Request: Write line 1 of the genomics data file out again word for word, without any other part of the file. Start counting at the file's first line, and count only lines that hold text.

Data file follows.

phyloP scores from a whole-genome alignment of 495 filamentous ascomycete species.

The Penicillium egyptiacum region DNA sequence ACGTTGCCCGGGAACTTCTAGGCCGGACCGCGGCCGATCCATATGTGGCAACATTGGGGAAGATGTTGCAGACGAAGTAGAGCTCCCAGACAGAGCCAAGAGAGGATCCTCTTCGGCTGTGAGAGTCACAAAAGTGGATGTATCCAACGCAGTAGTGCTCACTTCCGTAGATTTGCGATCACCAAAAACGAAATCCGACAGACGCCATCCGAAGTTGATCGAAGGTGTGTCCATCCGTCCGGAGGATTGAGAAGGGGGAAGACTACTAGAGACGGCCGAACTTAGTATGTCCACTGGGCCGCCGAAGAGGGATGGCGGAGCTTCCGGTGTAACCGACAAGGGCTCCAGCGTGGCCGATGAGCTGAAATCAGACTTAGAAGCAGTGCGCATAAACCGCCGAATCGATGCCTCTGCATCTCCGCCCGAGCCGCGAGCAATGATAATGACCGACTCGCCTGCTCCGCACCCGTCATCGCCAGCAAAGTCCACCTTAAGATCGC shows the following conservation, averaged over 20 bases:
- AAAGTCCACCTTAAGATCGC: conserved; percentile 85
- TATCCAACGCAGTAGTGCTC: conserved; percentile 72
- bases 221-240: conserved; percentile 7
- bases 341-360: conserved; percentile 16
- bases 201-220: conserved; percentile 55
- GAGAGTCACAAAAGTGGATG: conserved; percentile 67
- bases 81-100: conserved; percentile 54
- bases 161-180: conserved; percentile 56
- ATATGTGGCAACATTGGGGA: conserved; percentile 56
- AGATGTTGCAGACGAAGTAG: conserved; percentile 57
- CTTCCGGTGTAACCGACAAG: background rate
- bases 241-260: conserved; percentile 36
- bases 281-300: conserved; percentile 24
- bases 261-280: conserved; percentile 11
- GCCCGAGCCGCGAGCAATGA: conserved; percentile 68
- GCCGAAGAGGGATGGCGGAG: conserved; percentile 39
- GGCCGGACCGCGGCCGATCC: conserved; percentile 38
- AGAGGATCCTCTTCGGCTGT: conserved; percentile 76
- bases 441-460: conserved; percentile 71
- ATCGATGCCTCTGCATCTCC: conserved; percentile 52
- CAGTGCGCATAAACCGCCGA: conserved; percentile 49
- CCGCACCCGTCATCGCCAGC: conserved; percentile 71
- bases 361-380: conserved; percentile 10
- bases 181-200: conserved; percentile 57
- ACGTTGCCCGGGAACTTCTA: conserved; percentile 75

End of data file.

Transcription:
phyloP scores from a whole-genome alignment of 495 filamentous ascomycete species.